Dallas to End Monitoring for Ebola Infections
CDC spends $2.7 million on hospital kits for health care workers
FRIDAY, Nov. 7, 2014 (HealthDay News) -- The last of 177 people who had some form of contact with an Ebola patient who died in Dallas earlier this month were to be given a clean bill of health at midnight Friday.
The people were among those who had direct or indirect contact with Thomas Eric Duncan, a Liberian national who became infected with the disease in his homeland before traveling to Dallas in late September to visit family. He died Oct. 8 at Texas Health Presbyterian Hospital in Dallas.
Monitoring for the last person who came in contact with Duncan or the two nurses caring for Duncan who contracted the virus will end at midnight Friday. The nurses were the only people who had contact with Duncan who became infected with the dangerous virus.
About 50 people who returned to Texas from West African countries where the virus has killed thousands will remain under monitoring, the Associated Press reported.
Also Friday, the federal Centers for Disease Control and Prevention said that $2.7 million in personal protective gear has been ordered for health care workers at U.S. hospitals treating Ebola patients.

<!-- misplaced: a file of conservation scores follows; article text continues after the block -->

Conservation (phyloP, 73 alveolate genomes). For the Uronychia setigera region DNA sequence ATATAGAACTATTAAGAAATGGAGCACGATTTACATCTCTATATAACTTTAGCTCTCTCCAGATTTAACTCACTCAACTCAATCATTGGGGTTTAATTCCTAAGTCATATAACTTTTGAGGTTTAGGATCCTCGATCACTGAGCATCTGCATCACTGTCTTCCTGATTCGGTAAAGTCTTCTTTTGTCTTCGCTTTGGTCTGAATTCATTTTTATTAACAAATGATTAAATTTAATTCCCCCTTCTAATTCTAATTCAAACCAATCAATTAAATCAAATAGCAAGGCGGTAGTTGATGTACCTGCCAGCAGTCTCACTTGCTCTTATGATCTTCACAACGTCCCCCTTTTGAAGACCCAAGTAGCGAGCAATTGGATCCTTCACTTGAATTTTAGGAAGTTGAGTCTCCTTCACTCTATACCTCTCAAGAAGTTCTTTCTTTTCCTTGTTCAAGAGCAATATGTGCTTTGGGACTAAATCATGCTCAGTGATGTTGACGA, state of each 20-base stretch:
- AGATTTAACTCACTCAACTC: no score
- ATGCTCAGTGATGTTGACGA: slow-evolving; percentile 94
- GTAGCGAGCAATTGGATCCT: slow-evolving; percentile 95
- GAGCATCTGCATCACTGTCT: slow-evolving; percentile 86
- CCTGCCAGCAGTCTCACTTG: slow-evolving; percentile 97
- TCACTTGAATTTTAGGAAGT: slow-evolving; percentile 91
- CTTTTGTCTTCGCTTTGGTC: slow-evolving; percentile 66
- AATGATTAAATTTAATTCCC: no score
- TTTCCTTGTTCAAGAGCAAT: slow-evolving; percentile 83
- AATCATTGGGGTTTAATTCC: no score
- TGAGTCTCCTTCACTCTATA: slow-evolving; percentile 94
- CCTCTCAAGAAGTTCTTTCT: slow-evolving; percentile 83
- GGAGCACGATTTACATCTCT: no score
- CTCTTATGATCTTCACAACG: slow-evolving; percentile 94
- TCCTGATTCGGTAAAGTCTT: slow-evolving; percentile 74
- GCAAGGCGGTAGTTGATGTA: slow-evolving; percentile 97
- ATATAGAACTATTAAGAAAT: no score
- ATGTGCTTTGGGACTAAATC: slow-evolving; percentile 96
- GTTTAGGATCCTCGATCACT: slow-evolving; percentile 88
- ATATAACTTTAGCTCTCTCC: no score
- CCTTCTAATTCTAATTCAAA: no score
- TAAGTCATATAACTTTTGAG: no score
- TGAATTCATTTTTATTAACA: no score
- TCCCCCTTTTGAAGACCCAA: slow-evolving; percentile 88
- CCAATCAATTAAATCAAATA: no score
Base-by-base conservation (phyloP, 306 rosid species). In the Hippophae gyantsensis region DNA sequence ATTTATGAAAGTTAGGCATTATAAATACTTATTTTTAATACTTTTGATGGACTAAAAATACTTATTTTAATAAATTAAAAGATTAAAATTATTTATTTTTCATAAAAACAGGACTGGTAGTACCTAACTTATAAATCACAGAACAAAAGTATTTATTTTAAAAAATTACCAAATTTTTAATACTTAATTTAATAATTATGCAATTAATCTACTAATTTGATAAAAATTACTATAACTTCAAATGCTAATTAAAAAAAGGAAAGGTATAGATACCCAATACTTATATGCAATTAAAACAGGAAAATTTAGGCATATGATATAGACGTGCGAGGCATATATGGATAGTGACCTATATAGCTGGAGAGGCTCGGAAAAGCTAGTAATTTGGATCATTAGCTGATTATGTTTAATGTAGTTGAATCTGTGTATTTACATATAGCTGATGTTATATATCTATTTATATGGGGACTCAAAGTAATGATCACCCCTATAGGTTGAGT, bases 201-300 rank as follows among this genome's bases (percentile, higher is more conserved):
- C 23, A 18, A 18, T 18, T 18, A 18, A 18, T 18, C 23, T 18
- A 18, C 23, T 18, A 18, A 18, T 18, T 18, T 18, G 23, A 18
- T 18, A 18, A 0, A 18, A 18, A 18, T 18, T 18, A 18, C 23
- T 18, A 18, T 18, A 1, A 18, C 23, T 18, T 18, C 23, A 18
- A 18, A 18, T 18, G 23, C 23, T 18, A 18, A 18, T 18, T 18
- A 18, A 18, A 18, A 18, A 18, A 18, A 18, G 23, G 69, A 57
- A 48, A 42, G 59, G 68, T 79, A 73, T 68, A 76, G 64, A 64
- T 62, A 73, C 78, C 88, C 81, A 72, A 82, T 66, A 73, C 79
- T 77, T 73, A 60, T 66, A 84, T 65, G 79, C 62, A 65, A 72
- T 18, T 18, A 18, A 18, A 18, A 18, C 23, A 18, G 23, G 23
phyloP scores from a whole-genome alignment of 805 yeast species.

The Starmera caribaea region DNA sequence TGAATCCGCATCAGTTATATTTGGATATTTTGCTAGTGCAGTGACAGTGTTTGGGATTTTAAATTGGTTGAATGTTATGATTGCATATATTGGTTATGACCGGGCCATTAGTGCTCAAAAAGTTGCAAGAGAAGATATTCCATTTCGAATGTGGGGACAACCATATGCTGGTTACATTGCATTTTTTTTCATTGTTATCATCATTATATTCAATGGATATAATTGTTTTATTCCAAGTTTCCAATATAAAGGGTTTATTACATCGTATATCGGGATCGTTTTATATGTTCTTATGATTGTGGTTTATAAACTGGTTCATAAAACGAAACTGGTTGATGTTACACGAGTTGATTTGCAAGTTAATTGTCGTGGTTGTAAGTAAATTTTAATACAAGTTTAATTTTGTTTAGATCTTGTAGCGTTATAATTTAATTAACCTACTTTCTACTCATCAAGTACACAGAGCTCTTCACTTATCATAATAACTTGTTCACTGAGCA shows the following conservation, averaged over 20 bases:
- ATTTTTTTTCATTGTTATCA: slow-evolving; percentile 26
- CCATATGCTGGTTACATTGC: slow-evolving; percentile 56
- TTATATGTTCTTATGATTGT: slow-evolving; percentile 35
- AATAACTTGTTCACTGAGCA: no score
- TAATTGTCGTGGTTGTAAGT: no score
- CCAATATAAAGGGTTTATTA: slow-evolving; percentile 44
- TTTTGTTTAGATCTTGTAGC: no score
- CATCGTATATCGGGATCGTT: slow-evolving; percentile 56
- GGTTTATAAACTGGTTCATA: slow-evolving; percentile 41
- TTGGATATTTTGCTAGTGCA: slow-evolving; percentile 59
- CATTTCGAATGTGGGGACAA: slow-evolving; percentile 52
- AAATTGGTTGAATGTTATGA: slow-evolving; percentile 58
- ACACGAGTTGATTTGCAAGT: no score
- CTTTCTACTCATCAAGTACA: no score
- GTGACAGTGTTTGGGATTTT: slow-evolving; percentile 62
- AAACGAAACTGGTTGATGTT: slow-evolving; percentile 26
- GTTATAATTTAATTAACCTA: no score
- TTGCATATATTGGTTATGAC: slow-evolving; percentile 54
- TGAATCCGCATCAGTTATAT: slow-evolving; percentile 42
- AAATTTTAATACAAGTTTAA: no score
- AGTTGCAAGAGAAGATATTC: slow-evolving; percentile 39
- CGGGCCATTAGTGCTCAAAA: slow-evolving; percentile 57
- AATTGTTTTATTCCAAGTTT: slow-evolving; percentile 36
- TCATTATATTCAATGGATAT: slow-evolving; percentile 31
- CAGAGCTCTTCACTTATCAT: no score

The Ebola-specific protective equipment is being sorted into 50 kits that can be rapidly delivered to hospitals. Each kit contains enough gear to enable medical teams to care for one Ebola patient for up to five days, the agency said.
The supplies in the kits comply with recommendations for caring for Ebola patients issued by the CDC in October. The equipment includes: face shields and hoods; boot covers; gloves; impermeable gowns, coveralls and aprons; N95 respirators, which are considered highly effective filters; powered-air purifying respirator systems; and disinfecting wipes.
"We are making certain to not disrupt the orders submitted by states and hospitals, but we are building our stocks so that we can assist when needed. Some of these products are not normally used by hospitals for regular patient care," Greg Burel, director of the CDC's division of strategic national stockpile, said in an agency news release.
If certain items are unavailable, the CDC guidelines outline alternatives that can be used.
Only one Ebola patient is currently being treated in the United States. Dr. Craig Spencer, a patient at Bellevue Hospital in New York City, contracted the hemorrhagic disease while working in West Africa, the epicenter of the Ebola outbreak.
After the CDC issued its guidelines in October, demand for the equipment surged, the news release noted. Across the country, availability of the gear varies by region, product type and model, requested amounts, and the manufacturer and distributor.
Hospitals that require the protective equipment kits from the CDC need to coordinate their requests with their state public health departments.
The U.S. Centers for Disease Control and Prevention has more about Ebola.